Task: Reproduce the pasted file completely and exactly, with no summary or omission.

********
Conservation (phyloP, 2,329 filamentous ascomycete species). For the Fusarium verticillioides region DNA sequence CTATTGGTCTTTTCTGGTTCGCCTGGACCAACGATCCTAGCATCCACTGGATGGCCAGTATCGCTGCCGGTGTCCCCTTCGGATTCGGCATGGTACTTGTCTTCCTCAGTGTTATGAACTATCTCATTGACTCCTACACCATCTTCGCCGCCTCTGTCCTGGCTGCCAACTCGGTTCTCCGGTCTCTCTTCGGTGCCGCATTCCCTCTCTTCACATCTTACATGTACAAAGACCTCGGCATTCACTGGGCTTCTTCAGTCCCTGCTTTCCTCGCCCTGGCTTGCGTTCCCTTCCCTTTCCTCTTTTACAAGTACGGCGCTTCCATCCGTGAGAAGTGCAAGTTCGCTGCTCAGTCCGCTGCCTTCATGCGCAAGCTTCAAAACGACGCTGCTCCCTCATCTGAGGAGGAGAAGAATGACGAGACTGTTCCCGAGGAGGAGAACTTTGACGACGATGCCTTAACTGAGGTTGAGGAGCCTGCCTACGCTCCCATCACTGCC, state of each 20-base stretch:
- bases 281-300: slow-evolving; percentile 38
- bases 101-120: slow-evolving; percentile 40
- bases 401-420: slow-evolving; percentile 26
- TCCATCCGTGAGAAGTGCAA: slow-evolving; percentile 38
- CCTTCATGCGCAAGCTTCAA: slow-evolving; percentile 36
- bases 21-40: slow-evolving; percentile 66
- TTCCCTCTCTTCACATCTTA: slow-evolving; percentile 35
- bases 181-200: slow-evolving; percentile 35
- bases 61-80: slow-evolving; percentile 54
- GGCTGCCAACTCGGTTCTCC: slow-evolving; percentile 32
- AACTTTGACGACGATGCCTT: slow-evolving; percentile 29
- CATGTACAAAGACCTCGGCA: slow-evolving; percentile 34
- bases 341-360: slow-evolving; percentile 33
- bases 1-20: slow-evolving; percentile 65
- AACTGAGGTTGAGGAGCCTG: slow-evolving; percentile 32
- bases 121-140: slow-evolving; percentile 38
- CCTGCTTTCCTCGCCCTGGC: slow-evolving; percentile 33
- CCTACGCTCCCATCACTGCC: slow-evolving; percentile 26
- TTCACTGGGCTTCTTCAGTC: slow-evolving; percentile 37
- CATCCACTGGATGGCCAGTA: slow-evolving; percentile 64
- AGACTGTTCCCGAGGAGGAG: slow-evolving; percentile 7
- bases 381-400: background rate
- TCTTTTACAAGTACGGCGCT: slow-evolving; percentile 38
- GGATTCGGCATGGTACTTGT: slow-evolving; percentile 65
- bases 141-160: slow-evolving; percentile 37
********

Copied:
Conservation (phyloP, 2,329 filamentous ascomycete species). For the Fusarium verticillioides region DNA sequence CTATTGGTCTTTTCTGGTTCGCCTGGACCAACGATCCTAGCATCCACTGGATGGCCAGTATCGCTGCCGGTGTCCCCTTCGGATTCGGCATGGTACTTGTCTTCCTCAGTGTTATGAACTATCTCATTGACTCCTACACCATCTTCGCCGCCTCTGTCCTGGCTGCCAACTCGGTTCTCCGGTCTCTCTTCGGTGCCGCATTCCCTCTCTTCACATCTTACATGTACAAAGACCTCGGCATTCACTGGGCTTCTTCAGTCCCTGCTTTCCTCGCCCTGGCTTGCGTTCCCTTCCCTTTCCTCTTTTACAAGTACGGCGCTTCCATCCGTGAGAAGTGCAAGTTCGCTGCTCAGTCCGCTGCCTTCATGCGCAAGCTTCAAAACGACGCTGCTCCCTCATCTGAGGAGGAGAAGAATGACGAGACTGTTCCCGAGGAGGAGAACTTTGACGACGATGCCTTAACTGAGGTTGAGGAGCCTGCCTACGCTCCCATCACTGCC, state of each 20-base stretch:
- bases 281-300: slow-evolving; percentile 38
- bases 101-120: slow-evolving; percentile 40
- bases 401-420: slow-evolving; percentile 26
- TCCATCCGTGAGAAGTGCAA: slow-evolving; percentile 38
- CCTTCATGCGCAAGCTTCAA: slow-evolving; percentile 36
- bases 21-40: slow-evolving; percentile 66
- TTCCCTCTCTTCACATCTTA: slow-evolving; percentile 35
- bases 181-200: slow-evolving; percentile 35
- bases 61-80: slow-evolving; percentile 54
- GGCTGCCAACTCGGTTCTCC: slow-evolving; percentile 32
- AACTTTGACGACGATGCCTT: slow-evolving; percentile 29
- CATGTACAAAGACCTCGGCA: slow-evolving; percentile 34
- bases 341-360: slow-evolving; percentile 33
- bases 1-20: slow-evolving; percentile 65
- AACTGAGGTTGAGGAGCCTG: slow-evolving; percentile 32
- bases 121-140: slow-evolving; percentile 38
- CCTGCTTTCCTCGCCCTGGC: slow-evolving; percentile 33
- CCTACGCTCCCATCACTGCC: slow-evolving; percentile 26
- TTCACTGGGCTTCTTCAGTC: slow-evolving; percentile 37
- CATCCACTGGATGGCCAGTA: slow-evolving; percentile 64
- AGACTGTTCCCGAGGAGGAG: slow-evolving; percentile 7
- bases 381-400: background rate
- TCTTTTACAAGTACGGCGCT: slow-evolving; percentile 38
- GGATTCGGCATGGTACTTGT: slow-evolving; percentile 65
- bases 141-160: slow-evolving; percentile 37